Find a better focus
Now that Prop. 454 has gone down in flames, maybe it’s time for the Oro Valley council to apply the old “cure it or kill it” rule to the fitness center. There are more than 2000 of us who want this facility to succeed, but somehow, and for some strange reasons, the bulk of the monies spent go into golf and tennis. And there’s a whole lot more of us than there are of them. Enough with that.
We’re tired of the stinky, fungus factories of inadequate toilets and showers, carpet from the Nixon administration, exercise equipment and antiquated machines that pre-date the Apollo Program, and dry-saunas originally used by Buffalo Bob when he was in the BBQ biz. Pretty soon people are going to have to get reservations for their floor space in the yoga classes.
Moreover, the working parents of Oro Valley deserve better for their kids during summer and holidays, than the cooped-up, 20x20x40 decaying racquetball courts, used as some kind of tortured throwback to a 1963 “Camp Granada” experience. Jeez, gimme a break.
Oro Valley is better than this. Or maybe it’s just you guys aren’t.
Note to council
The lopsided vote on the Naranja Park issue should be taken as an indicator by the mayor and town council as to where Oro Valley residents’ interests lie. It seems that they favor continued sustainable growth as opposed to incurring debt for instant gratification.
Please, Mr. Mayor and council members, continue to do the jobs you have been doing so well, placing Oro Valley high on the list of best towns in America. We have excellent schools, police and fire departments, bike and hiking trails, well maintained roads and a pretty darned good quality of life.
Do not be led off the path by developers and special interest groups who are only too anxious to throw money at the ballot box to try to fast track their projects. Let’s get those fields built over the next few years for our young athletes. Let’s also figure out how to get out of the mess precipitated by the poorly advised purchase of the golf course and restaurant, and maybe eliminate the resulting sales tax increase. Keep Oro Valley great!
Thanks for your support
Parents, grandparents and our business community thank you all for your efforts and support for the kids of Oro Valley! Our kids will go to bed sad or wake up to this bad news, teach them well: tough times don’t last, tough people do!
This was a very tough loss and it just shows where we are as a community. I want to thank our mayor and council for putting this bond Initiative up for vote from our request. We will regroup and figure out what plan B is for our kids to play ball in their home town of Oro Valley.
Embrace your neighbors. Don’t hold any animosity. Everyone has a vote and that is what makes our country so great. Respect one another and let’s move on as a community together!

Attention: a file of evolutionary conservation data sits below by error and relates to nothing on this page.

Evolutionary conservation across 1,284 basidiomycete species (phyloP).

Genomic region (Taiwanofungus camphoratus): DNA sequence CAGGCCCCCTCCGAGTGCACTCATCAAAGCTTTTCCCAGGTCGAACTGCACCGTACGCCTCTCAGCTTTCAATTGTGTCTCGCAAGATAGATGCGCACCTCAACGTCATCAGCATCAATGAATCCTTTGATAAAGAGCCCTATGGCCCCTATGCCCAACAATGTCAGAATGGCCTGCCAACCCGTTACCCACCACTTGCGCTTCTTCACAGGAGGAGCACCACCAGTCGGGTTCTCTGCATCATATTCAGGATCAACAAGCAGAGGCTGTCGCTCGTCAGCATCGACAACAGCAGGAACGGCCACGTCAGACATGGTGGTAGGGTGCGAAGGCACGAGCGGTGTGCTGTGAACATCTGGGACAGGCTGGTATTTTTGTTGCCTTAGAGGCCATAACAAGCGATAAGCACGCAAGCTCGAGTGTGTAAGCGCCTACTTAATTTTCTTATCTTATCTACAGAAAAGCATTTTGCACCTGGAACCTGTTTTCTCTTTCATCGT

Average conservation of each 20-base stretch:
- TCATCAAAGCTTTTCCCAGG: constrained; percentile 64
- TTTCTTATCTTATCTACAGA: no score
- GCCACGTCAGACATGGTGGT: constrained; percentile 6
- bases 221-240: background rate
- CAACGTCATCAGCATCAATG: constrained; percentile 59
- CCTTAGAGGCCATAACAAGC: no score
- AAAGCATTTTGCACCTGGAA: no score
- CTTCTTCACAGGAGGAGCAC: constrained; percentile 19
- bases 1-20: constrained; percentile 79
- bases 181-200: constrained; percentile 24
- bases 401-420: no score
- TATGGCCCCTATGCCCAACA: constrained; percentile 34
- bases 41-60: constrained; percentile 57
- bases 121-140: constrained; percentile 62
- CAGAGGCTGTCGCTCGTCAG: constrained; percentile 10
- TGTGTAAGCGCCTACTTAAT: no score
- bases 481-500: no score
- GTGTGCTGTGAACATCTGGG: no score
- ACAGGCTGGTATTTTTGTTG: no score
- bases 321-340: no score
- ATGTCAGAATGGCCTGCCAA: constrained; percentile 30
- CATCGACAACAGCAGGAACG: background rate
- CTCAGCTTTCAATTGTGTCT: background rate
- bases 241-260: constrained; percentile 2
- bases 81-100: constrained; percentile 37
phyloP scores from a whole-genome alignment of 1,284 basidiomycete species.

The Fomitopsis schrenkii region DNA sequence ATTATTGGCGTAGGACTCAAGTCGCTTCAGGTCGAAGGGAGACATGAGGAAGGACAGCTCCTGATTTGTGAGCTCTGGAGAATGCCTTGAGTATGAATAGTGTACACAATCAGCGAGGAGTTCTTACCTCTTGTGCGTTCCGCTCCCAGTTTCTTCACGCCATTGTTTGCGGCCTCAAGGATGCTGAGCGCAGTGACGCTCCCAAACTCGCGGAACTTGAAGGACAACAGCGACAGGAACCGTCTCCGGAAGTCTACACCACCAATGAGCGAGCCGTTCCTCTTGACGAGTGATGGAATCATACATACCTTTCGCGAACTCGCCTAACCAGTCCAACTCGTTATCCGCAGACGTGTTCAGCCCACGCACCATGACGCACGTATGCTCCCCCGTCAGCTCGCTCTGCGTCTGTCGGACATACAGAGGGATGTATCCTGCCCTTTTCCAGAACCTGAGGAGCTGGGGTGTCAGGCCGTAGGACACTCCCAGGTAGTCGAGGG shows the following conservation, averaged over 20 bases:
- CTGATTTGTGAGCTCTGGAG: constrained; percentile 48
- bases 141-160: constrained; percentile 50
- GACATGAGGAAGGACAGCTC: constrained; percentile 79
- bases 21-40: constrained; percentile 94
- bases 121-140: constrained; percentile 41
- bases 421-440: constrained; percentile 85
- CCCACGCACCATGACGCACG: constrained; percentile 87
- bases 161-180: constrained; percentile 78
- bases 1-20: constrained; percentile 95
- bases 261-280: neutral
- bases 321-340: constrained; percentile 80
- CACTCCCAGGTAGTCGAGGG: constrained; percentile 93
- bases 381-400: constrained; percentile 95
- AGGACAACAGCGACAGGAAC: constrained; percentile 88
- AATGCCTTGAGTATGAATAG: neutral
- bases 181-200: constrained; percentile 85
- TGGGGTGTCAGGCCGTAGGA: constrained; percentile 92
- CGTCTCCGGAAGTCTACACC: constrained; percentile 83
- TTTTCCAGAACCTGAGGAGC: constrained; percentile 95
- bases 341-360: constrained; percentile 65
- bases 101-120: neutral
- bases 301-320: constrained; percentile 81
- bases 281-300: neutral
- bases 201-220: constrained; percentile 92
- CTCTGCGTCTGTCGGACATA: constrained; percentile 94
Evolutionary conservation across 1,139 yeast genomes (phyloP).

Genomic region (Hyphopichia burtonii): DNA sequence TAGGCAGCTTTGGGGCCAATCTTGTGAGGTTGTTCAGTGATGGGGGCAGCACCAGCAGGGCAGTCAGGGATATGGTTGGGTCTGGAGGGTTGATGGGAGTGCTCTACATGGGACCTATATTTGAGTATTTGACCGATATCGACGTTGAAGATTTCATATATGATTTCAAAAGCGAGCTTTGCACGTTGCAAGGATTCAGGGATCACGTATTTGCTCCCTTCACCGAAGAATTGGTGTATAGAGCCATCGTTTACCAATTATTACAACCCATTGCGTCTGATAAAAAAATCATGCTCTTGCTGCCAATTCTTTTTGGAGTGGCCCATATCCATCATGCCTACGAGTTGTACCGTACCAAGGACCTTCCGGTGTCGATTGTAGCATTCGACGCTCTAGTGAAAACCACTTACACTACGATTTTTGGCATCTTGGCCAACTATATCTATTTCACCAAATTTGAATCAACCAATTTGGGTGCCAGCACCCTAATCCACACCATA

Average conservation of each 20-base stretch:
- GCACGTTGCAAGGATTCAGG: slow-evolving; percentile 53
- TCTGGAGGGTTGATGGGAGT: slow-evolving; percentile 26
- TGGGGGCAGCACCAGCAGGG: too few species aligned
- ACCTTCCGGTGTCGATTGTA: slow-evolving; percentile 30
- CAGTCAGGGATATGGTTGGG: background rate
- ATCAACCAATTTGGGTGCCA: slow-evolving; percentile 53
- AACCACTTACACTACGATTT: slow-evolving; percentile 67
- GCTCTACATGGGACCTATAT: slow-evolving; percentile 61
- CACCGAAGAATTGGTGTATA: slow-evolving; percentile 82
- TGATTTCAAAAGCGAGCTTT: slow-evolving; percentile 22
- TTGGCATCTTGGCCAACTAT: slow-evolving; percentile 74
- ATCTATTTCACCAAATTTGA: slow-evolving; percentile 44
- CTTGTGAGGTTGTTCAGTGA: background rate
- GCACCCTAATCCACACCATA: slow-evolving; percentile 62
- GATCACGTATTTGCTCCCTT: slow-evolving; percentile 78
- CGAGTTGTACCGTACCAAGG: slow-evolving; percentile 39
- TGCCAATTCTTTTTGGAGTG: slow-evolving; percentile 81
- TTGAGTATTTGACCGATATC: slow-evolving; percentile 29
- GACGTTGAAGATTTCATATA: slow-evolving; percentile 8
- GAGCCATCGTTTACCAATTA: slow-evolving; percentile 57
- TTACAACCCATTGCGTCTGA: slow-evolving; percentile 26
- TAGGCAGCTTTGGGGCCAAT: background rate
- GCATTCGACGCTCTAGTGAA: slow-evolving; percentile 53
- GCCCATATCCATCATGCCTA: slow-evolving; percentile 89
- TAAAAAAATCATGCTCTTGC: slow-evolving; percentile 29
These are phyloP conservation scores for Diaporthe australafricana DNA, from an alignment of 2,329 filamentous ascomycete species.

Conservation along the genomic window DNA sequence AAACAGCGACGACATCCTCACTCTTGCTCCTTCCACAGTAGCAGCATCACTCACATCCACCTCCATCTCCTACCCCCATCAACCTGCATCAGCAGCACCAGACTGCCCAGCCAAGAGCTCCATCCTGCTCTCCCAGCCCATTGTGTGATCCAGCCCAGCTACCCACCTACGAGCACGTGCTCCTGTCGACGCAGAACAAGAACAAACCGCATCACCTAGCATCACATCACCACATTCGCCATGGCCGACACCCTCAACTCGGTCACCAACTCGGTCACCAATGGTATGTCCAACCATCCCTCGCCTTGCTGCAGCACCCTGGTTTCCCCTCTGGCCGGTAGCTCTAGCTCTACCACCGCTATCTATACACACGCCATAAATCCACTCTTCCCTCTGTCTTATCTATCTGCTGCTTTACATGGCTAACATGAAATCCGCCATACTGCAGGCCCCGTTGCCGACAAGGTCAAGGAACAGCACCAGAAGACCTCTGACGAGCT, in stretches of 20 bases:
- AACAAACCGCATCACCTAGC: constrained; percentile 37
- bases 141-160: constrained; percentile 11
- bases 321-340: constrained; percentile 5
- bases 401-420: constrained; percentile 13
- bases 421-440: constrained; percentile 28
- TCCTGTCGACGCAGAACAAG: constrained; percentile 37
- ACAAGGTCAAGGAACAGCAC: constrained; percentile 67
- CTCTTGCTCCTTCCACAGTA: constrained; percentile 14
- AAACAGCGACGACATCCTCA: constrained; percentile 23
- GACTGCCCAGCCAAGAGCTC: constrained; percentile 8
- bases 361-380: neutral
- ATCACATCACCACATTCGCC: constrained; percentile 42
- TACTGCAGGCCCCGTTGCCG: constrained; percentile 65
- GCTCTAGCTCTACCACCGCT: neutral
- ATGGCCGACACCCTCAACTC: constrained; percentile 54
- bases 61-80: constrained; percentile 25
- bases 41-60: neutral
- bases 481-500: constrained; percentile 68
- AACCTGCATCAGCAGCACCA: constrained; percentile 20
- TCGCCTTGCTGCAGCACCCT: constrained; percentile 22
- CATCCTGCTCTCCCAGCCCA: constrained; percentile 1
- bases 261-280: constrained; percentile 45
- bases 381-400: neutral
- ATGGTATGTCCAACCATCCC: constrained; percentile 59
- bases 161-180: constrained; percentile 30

I always tell our kids: win or lose hold your head high and there is no crying in baseball! Let’s get ready for our next at bat! Thank you all for your support!
Editor’s note: Brian Mitchell is the chair of the Yes on 454 PAC.
Fix the Naranja Park plan
On Nov. 7 Oro Valley rejected the mayor and council’s $17 million Prop. 454 bond to change Naranja Park into a sports and event venue.
Not only did a large majority of town voters reject new property taxes, they made a strong statement that Naranja Park is our community park and not a sports and event venue to improve the El Conquistador occupancy rate.
Town officials should revise the park plan subject to resident approval. However, here are my suggestions to fix the park plan:
Shut down the mobile archery ranges and return the 35 acres to desert walking trails for town residents.
Remove the event center and it’s 400 parking spaces.
Drop the plan for a connector road from Naranja Drive through the park to Tangerine road.
Relocate the outdoor performance area to the now empty event center area.
Delete the eighth championship soccer field, and replace it with a skate/bike park and playgrounds.
Move the baseball complex to the south farther away from Tangerine Terrace, adjust access, parking to accommodate. Place the park maintenance area (with no bright lights) to the north of the baseball complex.
Fund this by ”pay as you go” starting January 2018 by spending the $2 million fiscal year 16/17 surplus to build three little league baseball fields and a restroom/concession structure.
This approach will continue our successful “pay as you go” build out of the park and address all Oro Valley youth sports needs by the end of next year.
To proceed faster with other park amenities—more playgrounds, the skate/bike park, ramada and improved walking paths, let’s approach town businesses and service clubs to build the “rotary ramada,” name fields, donate batting cages, score boards, fencing, get residents to help with landscaping, like any other small town in America.
Who knows maybe we could teach the next generation that we can all pitch in as a community and build the park we need and want.
Editor’s note: Jack Stinnett is associated with the Axe the Tax PAC.